Christmas Must Not Be Suppressed by Employers Afraid of Offending Muslims: UK Equality Commission

A choir sings Christmas carols outside number 10 Downing Street before a reception with Britain's Prime Minister David Cameron in London on December 6, 2011.
A choir sings Christmas carols outside number 10 Downing Street before a reception with Britain's Prime Minister David Cameron in London on December 6, 2011. | (Photo: REUTERS/Andrew Winning)

The chair of the U.K.'s Equalities and Human Right Commission has warned employers not to suppress Christmas celebrations out of fear of offending people of other faiths.

"Freedom of religion is a fundamental human right and it shouldn't be suppressed through fear of offending," said David Isaac, chair of the EHRC, according to The Sunday Times.

"Lots of employers have now become really worried about doing anything discriminatory regarding their Muslim or Jewish staff," he added.

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Isaac warned that some employers have been guilty of "extreme and disproportionate behaviour" that "could ... produce some sort of resentment about special treatment."

The Independent noted that reports in recent years have told of bosses renaming "Christmas" to "winter holidays" in an effort to be more inclusive, and have been hesitant when it comes to sending Christmas cards.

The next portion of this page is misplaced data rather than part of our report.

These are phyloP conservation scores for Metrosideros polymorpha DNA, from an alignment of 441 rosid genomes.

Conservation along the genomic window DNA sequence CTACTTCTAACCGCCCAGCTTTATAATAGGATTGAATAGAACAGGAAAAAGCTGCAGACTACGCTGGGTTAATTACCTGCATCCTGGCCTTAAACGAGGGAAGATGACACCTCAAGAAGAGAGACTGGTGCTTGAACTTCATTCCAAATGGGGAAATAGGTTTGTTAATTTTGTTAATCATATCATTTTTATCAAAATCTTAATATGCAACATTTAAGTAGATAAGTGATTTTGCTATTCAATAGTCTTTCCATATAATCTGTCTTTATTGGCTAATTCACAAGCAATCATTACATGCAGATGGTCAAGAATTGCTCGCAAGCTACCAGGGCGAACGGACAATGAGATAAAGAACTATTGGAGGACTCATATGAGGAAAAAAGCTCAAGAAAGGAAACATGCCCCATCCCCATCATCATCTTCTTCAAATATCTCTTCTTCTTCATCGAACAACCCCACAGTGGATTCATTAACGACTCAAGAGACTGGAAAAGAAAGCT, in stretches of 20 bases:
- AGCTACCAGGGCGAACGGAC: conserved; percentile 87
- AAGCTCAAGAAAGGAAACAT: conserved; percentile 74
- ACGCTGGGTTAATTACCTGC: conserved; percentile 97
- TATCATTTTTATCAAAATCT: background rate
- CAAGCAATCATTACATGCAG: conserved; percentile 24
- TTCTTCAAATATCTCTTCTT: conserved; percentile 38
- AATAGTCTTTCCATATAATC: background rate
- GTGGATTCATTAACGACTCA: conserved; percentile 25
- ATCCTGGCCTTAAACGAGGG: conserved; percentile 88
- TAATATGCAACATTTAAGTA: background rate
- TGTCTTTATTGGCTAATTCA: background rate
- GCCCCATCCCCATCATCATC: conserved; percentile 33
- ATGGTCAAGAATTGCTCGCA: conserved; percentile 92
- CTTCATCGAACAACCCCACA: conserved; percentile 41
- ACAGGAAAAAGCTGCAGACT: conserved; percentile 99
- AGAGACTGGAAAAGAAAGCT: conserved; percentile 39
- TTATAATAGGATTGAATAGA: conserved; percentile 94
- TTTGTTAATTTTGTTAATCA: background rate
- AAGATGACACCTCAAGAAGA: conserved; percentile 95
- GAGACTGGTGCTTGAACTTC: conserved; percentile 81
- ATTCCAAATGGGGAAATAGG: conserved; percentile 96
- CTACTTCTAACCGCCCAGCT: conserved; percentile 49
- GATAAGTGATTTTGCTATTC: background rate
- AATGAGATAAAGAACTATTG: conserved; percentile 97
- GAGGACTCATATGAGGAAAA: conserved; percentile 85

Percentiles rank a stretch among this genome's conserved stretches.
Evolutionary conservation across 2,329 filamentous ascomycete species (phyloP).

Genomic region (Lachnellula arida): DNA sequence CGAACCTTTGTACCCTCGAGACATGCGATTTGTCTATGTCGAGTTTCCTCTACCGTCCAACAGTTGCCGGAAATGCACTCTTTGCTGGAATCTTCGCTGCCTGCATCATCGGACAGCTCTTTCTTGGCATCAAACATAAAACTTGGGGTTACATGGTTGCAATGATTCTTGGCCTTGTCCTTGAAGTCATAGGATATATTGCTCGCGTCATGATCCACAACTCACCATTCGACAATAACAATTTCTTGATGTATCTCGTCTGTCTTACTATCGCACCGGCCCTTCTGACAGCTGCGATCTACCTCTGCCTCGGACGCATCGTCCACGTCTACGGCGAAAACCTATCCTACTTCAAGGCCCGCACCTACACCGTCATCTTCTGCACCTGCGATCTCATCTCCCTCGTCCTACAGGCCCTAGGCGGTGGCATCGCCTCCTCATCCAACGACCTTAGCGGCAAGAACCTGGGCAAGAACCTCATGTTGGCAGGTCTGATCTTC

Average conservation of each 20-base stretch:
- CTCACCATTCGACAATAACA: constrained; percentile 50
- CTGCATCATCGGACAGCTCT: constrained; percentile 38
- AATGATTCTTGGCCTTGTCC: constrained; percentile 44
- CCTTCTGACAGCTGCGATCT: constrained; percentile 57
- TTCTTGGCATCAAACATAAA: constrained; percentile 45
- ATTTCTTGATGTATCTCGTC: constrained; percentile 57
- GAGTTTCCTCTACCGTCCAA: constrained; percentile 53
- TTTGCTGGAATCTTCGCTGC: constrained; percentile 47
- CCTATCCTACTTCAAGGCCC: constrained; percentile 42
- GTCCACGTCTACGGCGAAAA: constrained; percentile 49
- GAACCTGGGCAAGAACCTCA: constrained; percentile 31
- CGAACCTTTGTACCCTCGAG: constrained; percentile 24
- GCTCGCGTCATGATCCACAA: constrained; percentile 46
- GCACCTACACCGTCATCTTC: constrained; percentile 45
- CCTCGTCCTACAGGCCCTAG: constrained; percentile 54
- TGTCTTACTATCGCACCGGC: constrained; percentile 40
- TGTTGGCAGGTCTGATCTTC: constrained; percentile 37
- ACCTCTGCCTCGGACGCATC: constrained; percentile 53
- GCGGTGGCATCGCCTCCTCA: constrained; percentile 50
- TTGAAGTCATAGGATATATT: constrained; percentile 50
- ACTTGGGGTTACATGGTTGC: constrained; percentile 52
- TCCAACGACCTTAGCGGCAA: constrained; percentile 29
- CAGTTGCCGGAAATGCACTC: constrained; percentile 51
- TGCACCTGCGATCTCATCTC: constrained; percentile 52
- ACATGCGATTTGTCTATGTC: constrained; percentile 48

"It is OK to hold a party and to send Christmas cards. Most Muslims and Jews that I know adhere to their own religious beliefs of course, but to some extent acknowledge that Christmas happens and to some extent, with a small 'c,' celebrate it. This is people's lived experience and we need to reflect it," the EHRC chair explained.

Others, such as Dame Louise Casey, who leads the government's efforts in opportunity and integration, have also warned that policies that undermine Christmas are a threat to community cohesion.

"I have become convinced that it is only the upholding of our core British laws, cultures, values and traditions that will offer us the route map through the different and complex challenge of creating a cohesive society," Casey said.

She revealed that she spoke with a manager of a community center who decided to call his Christmas tree a "festive tree" in order to avoid offending others.

"What offense did he think he was causing? What did we ever think would be offensive about celebrating Christmas with a tree?" she asked.

Some Christian conservative groups had protested Isaac's appointment to the role earlier this year, however, given that he previously served as chairman of the gay and lesbian activist group Stonewall.

The Telegraph reported that Christian Concern was among the groups that urged members of Parliament to veto Isaac's appointment, arguing that he would be biased against Christians.

The organization argued that Britain has seen "the rights of those who identify as homosexual being consistently privileged over the rights of Christians, particularly with regards to historic views on marriage and sexual ethics."

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